ledge. Knowledge thus goes on accumulating from year to year. Similarly, every generation adds to the knowledge of the previous generation. Under such a process, the accumulation of knowledge in a century is something very large. To assert therefore that men possessed more knowledge scores of centuries ago than at the present day is manifestly absurd. Even assuming intellectual equality between the ancients and moderns, men of modern times have had enormous advantages over those of ancient times for the acquisition of knowledge. Our field of observation, our facilities for observation, our instruments of observation, our highly elaborated methods of calculation, our means of publishing the results of observation, of getting the results scrutinised, questioned, compared, discussed, and variously verified are infinitely greater than those of remote generations. The explorations of the ancients were fragmentary and superficial. The whole world is now one field of observation. We can cross continents by railways, we can traverse oceans by steamers. We dive to the bottom of the sea, we pierce to the bowels of the earth. We rise to far off ethereal solitudes where new worlds seem to be in process of creation or consolidatian. Our visual powers are infinitely multiplied by such instruments as the microscope and the telescope. Our power of measuring space has been enlarged by a variety of the nicest instruments. So also our power of measuring time. We have a marvellous postal system which spreads information through a thousand channels. We employ lightning itself as messenger of news. We have a wonderful system of printing books, journals and periodicals, by which the thoughts of the whole human race are exchanged with ease and rapidity. The observers are innumerable, and include the most gifted intellects animated by the highest love of truth, by the highest enthusiasm and the keenest emulation. In short, an enormous intellectual committee of the whole civilised world is ceaselessly sitting from generation to generation, and is ceaselessly working for the collection and augmentation of human knowledge. Calmly and carefully reflect, and you, gentlemen, are certain to agree with me. Hesitate not, therefore, to prefer modern knowledge to ancient knowledge. A blind belief in the omniscience of our forefathers is mischievous, because it perpetuates errors and tends to stagnation.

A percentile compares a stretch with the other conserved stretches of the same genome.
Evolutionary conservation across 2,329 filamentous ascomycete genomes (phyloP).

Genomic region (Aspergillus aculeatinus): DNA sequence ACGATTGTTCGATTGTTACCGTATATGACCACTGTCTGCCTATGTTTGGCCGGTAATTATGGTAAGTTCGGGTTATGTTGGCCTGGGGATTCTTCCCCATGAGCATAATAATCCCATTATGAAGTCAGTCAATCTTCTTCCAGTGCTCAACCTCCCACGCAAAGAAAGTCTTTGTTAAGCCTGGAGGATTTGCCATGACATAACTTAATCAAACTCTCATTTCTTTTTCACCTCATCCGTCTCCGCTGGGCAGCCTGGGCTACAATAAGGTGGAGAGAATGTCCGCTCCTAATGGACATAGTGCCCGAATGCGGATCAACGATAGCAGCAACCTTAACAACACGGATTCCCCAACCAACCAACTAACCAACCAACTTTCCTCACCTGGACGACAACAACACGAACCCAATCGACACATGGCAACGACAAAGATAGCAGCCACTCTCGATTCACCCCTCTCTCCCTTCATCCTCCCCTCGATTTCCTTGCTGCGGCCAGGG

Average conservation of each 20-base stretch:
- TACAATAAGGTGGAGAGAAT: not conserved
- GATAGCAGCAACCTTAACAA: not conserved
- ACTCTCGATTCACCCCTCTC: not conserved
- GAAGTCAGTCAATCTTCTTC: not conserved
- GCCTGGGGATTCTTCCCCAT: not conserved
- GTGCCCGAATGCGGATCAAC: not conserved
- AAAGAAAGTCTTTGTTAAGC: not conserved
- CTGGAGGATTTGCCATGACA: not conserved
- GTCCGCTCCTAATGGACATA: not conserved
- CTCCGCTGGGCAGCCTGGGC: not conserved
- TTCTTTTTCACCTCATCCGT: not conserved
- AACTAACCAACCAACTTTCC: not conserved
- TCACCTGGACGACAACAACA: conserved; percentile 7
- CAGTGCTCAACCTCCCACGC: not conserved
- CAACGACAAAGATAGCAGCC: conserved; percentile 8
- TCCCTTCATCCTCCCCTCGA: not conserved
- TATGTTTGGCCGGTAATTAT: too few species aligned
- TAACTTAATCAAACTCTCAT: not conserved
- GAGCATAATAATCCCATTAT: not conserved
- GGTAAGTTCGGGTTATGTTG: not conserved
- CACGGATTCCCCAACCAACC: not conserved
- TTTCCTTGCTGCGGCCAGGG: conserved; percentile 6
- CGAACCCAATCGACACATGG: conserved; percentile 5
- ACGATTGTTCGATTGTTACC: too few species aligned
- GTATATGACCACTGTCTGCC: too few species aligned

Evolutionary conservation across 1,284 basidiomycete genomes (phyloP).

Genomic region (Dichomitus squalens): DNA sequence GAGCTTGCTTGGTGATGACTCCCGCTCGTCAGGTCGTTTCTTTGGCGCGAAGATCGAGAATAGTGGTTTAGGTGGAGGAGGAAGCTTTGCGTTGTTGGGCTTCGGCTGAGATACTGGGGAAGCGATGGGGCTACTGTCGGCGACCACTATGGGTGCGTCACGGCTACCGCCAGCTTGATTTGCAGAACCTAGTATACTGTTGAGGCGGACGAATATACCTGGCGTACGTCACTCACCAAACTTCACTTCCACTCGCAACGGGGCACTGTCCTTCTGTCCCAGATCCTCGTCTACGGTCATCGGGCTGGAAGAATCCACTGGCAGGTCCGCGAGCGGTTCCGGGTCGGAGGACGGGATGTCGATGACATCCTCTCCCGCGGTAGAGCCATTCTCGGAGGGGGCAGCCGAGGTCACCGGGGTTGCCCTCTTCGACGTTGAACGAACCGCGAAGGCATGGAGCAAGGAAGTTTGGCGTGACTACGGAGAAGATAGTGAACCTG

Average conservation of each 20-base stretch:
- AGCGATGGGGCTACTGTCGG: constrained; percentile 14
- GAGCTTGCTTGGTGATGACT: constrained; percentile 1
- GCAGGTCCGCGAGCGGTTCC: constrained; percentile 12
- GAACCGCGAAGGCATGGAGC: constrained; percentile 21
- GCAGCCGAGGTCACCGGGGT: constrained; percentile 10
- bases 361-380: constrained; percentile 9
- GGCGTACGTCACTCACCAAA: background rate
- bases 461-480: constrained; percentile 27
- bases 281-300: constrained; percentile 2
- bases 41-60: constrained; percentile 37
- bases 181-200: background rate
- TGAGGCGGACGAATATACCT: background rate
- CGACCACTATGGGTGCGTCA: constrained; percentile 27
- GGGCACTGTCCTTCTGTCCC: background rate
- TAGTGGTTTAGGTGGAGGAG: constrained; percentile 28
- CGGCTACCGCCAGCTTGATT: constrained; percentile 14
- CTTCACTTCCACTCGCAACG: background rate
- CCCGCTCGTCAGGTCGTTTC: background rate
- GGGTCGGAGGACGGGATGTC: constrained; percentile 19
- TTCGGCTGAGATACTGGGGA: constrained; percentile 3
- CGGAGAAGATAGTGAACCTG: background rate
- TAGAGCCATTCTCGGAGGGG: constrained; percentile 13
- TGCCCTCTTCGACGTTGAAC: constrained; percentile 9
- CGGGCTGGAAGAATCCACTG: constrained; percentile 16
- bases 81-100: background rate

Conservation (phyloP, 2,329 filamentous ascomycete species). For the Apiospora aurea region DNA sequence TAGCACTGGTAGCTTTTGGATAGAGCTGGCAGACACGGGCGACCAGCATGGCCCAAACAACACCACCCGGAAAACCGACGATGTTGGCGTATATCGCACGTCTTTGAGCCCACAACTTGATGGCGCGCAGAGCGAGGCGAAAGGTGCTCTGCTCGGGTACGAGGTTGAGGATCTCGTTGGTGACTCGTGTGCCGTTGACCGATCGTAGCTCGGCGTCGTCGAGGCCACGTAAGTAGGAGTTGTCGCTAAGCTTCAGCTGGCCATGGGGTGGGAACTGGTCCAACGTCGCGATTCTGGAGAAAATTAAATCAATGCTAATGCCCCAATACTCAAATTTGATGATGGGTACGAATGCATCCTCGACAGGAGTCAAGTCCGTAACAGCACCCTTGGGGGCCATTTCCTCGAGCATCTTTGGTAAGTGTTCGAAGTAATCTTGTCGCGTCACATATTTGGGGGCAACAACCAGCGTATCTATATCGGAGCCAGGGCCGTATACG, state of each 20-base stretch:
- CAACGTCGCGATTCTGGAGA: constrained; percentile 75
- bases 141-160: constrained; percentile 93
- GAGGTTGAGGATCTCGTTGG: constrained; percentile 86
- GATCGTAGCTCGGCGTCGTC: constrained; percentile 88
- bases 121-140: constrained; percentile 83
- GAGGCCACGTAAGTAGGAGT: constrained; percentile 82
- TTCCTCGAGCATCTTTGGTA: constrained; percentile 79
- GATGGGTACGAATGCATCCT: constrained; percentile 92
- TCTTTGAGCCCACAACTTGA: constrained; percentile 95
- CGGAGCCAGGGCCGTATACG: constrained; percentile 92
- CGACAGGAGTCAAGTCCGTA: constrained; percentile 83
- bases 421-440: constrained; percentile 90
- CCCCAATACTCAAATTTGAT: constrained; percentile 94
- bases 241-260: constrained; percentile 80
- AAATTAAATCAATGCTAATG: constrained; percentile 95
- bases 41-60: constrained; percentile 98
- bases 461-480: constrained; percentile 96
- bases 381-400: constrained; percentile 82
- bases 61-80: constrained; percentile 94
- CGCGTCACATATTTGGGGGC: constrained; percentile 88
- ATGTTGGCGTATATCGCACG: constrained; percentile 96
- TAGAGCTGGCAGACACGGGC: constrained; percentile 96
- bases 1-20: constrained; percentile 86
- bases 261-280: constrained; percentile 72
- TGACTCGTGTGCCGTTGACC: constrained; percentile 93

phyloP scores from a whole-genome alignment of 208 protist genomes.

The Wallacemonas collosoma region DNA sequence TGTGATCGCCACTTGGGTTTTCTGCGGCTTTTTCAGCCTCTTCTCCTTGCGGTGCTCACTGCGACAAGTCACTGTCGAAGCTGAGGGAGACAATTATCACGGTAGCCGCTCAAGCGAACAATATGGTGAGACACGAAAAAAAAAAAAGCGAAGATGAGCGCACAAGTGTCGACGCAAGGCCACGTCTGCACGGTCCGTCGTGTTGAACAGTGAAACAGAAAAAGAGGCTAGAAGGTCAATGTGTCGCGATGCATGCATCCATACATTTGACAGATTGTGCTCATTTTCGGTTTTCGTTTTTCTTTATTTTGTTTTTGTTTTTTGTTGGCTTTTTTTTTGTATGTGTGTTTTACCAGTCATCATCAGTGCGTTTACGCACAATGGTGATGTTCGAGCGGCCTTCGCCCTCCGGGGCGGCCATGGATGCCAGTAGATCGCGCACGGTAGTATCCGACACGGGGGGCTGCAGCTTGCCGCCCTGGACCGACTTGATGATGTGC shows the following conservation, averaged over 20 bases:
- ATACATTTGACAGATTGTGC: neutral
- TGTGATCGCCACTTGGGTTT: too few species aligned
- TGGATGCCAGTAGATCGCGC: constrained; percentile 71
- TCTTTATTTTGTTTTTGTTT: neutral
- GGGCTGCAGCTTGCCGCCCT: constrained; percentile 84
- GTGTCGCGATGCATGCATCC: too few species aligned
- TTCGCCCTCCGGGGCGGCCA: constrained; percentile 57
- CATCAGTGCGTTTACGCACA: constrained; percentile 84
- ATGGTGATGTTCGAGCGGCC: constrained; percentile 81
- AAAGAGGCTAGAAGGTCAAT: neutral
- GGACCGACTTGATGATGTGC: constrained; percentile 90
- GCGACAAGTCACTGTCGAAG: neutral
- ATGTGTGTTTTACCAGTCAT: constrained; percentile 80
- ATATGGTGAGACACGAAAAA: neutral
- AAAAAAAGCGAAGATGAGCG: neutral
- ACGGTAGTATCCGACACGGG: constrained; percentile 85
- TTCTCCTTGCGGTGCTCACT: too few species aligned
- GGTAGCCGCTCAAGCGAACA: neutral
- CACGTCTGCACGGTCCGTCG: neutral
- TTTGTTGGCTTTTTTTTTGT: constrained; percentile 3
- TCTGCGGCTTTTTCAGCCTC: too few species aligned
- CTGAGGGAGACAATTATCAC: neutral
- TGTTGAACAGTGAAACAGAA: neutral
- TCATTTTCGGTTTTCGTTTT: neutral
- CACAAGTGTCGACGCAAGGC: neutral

India is the scene of the confluence of two mighty civilisations. You will find a great deal that is old and also a great deal that is new. You are not to accept either indiscriminately or exclusively. Exercise your judgment in choosing. In regard to scientific